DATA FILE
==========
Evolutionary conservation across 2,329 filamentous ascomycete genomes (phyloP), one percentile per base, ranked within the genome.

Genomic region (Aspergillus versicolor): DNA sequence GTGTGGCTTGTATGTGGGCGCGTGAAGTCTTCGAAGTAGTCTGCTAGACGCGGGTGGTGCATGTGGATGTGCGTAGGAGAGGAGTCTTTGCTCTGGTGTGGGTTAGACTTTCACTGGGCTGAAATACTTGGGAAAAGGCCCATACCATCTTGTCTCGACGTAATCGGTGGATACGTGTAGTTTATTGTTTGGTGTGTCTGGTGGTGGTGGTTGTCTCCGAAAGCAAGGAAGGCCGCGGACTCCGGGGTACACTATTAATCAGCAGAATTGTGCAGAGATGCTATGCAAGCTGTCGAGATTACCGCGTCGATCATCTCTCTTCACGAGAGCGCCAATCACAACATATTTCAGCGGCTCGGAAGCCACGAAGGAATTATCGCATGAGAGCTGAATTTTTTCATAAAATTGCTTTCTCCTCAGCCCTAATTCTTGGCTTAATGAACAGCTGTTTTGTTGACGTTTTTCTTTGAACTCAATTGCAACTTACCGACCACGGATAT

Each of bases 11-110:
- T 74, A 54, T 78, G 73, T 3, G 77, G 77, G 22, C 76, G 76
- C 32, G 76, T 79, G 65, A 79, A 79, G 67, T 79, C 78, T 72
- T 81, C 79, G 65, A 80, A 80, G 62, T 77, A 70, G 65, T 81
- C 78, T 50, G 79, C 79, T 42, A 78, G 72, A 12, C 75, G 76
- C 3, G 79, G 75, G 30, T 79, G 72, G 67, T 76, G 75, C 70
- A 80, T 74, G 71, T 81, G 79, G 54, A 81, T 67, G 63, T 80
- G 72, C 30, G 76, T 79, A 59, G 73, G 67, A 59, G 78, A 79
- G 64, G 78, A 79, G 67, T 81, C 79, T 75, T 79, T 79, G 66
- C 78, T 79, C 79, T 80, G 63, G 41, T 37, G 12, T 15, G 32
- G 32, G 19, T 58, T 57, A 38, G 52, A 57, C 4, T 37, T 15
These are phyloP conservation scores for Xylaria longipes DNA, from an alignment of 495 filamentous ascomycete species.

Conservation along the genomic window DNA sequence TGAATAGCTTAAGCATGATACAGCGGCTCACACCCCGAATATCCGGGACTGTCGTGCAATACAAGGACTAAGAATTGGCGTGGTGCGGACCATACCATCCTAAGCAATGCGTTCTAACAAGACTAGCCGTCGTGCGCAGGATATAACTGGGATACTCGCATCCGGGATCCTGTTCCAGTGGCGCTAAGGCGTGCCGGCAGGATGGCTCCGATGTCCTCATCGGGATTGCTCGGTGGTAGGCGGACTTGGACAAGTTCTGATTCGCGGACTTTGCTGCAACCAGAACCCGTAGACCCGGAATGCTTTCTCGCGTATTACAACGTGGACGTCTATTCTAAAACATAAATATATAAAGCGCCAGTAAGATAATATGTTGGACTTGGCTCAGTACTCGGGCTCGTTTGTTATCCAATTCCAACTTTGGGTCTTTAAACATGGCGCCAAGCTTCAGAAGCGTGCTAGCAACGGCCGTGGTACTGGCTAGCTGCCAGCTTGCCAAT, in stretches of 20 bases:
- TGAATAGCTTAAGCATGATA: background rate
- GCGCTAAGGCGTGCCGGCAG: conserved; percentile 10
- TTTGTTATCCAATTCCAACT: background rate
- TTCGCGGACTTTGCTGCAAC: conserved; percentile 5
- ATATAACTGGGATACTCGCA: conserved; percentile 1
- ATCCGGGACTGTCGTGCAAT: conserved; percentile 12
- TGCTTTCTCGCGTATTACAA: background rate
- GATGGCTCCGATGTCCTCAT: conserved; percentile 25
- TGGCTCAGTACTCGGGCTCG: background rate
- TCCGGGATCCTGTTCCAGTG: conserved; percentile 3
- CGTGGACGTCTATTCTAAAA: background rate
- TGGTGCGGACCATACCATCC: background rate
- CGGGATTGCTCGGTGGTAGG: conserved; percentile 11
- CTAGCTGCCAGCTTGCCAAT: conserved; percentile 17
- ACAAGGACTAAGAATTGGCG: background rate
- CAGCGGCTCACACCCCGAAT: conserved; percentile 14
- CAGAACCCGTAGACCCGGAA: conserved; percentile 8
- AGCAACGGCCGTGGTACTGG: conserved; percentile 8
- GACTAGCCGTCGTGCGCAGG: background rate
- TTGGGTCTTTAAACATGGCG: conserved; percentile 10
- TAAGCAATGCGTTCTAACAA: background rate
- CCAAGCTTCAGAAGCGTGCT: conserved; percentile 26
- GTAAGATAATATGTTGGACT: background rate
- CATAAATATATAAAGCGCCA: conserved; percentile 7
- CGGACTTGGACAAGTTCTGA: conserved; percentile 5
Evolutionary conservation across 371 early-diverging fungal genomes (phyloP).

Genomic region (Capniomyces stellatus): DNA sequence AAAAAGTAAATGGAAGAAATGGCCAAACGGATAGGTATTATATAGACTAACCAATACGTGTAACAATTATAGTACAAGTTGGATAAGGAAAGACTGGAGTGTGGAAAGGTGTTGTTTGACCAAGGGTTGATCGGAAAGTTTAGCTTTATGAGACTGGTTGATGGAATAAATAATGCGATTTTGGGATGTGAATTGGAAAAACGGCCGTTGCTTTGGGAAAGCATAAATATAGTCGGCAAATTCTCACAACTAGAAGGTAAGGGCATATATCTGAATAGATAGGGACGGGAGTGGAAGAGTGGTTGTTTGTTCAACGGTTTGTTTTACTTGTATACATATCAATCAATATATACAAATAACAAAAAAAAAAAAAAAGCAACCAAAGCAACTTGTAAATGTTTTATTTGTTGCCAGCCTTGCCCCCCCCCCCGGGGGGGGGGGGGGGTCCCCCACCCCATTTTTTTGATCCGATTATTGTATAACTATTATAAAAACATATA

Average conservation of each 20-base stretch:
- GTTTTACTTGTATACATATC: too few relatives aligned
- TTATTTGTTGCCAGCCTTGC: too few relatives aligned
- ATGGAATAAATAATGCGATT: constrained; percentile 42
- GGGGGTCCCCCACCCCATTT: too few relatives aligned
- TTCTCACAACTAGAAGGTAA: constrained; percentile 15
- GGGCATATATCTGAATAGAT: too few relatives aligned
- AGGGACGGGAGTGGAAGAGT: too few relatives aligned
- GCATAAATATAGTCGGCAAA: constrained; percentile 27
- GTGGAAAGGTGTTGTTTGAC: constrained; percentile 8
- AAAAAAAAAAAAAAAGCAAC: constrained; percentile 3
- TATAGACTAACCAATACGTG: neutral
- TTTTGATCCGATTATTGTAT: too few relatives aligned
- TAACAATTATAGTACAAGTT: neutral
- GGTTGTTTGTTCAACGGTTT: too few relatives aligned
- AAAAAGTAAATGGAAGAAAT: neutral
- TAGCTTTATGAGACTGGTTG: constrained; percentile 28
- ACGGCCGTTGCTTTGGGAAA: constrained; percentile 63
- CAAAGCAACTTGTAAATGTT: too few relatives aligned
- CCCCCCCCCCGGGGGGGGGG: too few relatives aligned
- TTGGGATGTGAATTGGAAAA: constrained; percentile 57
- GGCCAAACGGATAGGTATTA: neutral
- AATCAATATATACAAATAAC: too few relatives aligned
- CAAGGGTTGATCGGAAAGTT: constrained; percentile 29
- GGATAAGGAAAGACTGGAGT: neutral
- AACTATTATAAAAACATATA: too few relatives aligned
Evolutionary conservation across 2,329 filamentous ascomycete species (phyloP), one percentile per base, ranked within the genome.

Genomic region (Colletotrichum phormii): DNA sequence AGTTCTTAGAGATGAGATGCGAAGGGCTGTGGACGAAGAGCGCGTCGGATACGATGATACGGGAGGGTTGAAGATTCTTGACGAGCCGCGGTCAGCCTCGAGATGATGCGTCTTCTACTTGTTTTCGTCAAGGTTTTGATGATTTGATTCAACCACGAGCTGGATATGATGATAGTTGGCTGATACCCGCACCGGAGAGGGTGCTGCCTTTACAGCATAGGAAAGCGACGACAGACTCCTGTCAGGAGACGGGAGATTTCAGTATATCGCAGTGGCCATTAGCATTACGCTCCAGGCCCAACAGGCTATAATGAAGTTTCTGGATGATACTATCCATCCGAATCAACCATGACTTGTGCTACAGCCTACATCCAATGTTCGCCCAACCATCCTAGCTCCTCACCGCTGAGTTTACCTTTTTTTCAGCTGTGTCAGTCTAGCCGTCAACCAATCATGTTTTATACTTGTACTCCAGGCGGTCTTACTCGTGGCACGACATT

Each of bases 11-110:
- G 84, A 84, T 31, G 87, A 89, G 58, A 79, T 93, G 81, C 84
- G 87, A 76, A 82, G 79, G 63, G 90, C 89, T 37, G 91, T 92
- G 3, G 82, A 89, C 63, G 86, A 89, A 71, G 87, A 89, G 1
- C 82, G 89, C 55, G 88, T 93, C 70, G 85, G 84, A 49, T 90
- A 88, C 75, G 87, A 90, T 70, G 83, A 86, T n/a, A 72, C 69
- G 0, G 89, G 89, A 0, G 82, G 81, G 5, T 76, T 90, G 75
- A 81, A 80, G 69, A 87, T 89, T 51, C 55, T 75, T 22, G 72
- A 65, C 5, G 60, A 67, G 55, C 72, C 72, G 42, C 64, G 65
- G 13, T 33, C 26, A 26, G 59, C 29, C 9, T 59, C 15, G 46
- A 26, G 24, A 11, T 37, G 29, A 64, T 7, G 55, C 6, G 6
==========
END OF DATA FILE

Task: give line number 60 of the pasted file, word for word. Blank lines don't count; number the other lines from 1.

- ACGGCCGTTGCTTTGGGAAA: constrained; percentile 63